One of several flat tires experienced during the tour.

One of the MILLION flat tires experienced during the tour.
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For fear of libel I omitted much of the gory details of the happenings involving my bike purchase and discovery of its inadequacies. I don’t know what I can say without overstepping that possibly litigious line so I stayed well away from it.

By Arkansas, less than one month into the trip, the bike shop man had TOTALLY washed his hands clean from me and had ABSOLUTELY no contact with me even when I attempted to communicate. This forced me to interface directly with the manufacturer whose business was not set up to interact with the end-user. It put him in a bind since he did not know what the bike shop man had done to the bike to make it behave in such intolerable ways. He could not uphold the warranty because he did not assemble it or sell it.

He was friendly, pleasant and polite to me, but I felt he did not take me seriously or listen to my complaints in earnest. God only knows what shook him up enough to realize what a disaster the first bike had been and offer to send me a new one. It took six months, three thousand miles, $1,200 of repairs and a bunch of genius engineers to get him to see the light. Or maybe it was the >100,000 hits to my journal, showering the world with my complaints.

I do give the manufacturer credit for sending me the specialized parts that I needed along the road as long as I found a street address to ship to and had a valid credit card number. I just wished he listened.

Next time I buy a bike, I’ll choose a manufacturer and dealer that listens and cares even if it’s a more expensive bike or not as well spec’ed out. Support is the key for me.

Heidi created these brake booties to help prevent them from freezing open in cold weather.

Heidi created these brake booties to to prevent water from entering the cables and freezing during cold weather.
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What modifications did you make to your existing bike to make it work and what additional modifications would be needed before you would consider using it again?

Long answer to this question…

The modifications…… Wow, a ton of them, gosh where do I start?

I’ll work from the front to the back.

I used a fairing, a bubble fairing made by Windwrap. Mark and Carl Mueller were fabulously supportive people. Helpful about fairings, bikes, and tremendous listeners and solution finders.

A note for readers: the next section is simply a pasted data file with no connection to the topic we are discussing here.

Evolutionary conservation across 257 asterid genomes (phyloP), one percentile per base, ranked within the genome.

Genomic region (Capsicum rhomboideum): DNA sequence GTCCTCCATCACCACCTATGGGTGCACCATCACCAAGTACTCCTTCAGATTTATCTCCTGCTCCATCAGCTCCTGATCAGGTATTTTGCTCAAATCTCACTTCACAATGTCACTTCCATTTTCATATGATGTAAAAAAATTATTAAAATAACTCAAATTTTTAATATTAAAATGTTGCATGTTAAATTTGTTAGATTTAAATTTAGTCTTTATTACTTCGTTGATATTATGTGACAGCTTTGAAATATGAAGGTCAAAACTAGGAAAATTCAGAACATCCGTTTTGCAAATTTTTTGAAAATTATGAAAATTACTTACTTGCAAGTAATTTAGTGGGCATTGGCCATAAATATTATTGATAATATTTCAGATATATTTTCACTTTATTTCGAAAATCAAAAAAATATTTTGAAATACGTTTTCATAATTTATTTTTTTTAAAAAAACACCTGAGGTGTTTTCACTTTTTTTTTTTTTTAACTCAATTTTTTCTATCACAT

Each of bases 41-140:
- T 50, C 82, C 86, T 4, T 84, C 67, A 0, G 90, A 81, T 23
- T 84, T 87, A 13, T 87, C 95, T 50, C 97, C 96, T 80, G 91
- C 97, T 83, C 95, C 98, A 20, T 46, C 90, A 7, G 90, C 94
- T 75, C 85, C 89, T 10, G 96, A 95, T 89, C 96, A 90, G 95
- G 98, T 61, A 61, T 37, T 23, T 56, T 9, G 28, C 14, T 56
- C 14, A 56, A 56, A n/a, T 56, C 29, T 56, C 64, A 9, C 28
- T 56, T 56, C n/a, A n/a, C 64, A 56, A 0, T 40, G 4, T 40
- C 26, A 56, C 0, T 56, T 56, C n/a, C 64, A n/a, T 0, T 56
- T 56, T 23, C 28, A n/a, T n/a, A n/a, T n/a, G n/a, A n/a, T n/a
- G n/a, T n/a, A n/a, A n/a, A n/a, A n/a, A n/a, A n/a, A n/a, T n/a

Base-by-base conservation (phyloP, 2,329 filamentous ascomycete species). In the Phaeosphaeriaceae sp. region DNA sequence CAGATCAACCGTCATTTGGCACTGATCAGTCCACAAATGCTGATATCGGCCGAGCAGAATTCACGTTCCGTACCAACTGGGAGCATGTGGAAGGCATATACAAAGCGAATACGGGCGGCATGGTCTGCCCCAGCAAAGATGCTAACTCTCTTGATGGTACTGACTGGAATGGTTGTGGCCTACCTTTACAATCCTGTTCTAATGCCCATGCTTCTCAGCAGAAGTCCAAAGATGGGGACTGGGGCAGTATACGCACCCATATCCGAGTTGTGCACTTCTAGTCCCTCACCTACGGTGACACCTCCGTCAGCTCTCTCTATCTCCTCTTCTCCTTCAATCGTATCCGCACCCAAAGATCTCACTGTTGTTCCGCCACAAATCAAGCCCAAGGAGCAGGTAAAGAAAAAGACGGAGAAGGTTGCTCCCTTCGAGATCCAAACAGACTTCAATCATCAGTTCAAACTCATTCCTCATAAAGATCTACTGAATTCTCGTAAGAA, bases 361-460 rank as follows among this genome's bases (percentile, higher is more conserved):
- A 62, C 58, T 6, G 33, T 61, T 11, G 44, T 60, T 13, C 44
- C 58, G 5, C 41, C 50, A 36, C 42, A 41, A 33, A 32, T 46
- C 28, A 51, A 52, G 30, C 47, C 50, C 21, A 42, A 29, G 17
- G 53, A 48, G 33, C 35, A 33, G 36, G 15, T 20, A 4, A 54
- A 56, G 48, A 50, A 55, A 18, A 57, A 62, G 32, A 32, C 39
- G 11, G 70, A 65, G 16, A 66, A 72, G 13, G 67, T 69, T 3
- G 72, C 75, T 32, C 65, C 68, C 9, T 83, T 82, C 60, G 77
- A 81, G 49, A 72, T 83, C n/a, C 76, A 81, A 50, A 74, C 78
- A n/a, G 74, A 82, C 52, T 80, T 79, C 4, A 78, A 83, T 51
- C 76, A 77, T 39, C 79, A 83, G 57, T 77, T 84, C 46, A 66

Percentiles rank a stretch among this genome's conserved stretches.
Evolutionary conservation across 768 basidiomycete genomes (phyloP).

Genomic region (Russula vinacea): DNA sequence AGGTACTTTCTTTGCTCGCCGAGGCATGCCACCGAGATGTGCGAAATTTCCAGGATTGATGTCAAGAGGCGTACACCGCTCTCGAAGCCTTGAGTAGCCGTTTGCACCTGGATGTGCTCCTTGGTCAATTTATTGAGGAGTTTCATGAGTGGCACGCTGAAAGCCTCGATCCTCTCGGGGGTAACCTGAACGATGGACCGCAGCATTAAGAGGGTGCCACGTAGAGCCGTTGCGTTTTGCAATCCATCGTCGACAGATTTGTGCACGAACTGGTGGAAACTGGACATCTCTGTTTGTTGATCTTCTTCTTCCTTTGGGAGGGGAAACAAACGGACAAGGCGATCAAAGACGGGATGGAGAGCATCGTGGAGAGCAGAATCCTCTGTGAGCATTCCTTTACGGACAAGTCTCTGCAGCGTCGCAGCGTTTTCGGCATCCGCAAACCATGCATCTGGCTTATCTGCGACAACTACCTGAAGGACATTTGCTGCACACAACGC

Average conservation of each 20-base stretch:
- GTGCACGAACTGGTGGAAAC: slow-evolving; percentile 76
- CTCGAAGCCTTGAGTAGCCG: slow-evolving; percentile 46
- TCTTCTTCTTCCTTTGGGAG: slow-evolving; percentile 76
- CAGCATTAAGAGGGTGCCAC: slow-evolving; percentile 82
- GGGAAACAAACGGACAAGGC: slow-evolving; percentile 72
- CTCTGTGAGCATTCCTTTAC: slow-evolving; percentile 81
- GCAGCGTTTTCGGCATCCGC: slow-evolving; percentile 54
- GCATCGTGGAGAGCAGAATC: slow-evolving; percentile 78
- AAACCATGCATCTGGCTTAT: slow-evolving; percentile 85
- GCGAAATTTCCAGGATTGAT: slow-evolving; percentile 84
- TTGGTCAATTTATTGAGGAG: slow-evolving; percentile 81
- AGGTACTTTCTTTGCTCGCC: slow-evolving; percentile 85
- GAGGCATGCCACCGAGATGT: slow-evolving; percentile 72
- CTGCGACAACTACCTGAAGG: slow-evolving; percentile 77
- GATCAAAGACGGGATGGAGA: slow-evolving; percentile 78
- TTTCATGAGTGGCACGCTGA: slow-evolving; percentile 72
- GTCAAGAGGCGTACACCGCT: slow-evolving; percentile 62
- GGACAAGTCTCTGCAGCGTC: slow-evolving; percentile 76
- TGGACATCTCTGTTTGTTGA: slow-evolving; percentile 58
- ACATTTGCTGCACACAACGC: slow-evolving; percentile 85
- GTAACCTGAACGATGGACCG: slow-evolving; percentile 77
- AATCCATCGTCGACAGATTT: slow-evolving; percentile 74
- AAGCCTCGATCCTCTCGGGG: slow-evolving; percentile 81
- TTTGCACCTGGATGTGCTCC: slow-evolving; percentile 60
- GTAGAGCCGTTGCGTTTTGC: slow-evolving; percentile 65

Keeping water from entering the front shifter with a flexible, adhesive, waterproof dressing used in hospitals.

Raincoats custom built to fit around the disc brake calipers and cables to keep the water out.

Additional loops, wire, electrical tape and zip-ties used to support the brake cables that would have normally been swinging in the breeze and catching on every obstruction 3” or taller.

Foam insulation taped around low spots on the cables to help them from freezing. This did not work, they froze anyway.

Rerouting the cables to reduce 360 degree bends and eliminating sharp right angles. Re-shaping the holes in the frame from a circle to an oval and chamfering the edges. This allowed the cable to make a less abrupt turn in and out of the frame. Shortening cables, lengthening cables, then shortening them again trying to find the best routing.

Sow and cub on the Cassiar Highway in Canada.

Sow and cub on the Cassiar Highway in Canada. The sow bluff charged Heidi then eventually re-entered the woods.
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Gear bags were custom sewn to fit my bike. A friend gave me the use of his industrial sewing machine and all the materials needed to build anything I wanted. I added outside pockets to my Ortlieb panniers; an under the seat gear bag; specially designed compression stuff sacks to fit my specific sized and shaped gear, integrated a slow moving vehicle triangle into the back of one sack; a tripod bag hanging down from the boom; clips and holders under the seat for additional carrying capacity; Lined Gore-tex overmitts to keep my hands warm & dry and keep water from seeping into the brake and shifter cables; re-shaped the seat to eliminate folds and increase support and Velcroed a seat cushion that was also hand-shaped for me; made permanently mounted straps with Fastex buckles to hold down gear and store tent poles under rear rack.

For visibility: flag holders of many different versions, many feet of scotch-brite reflective tape ALL over the bike, sewn-on reflective tape ALL over my gear, additional strips of bright colored fabric incorporated into my gear. Orange construction flags were stuck into my sleeping bag stuff sack straps, (they could withstand 65 mph in the back of an open pick-up truck while hitching a ride).

Made a mini-cell flashlight mount on the fender that would hold a solar rechargeable flashlight.

Dog spray holder on the other fender.

A loop of one inch webbing on the rear of the rear rack for lifting bike to work on it or move it.

Rear fender made of Coroplast and later from a Rubbermaid bucket lid.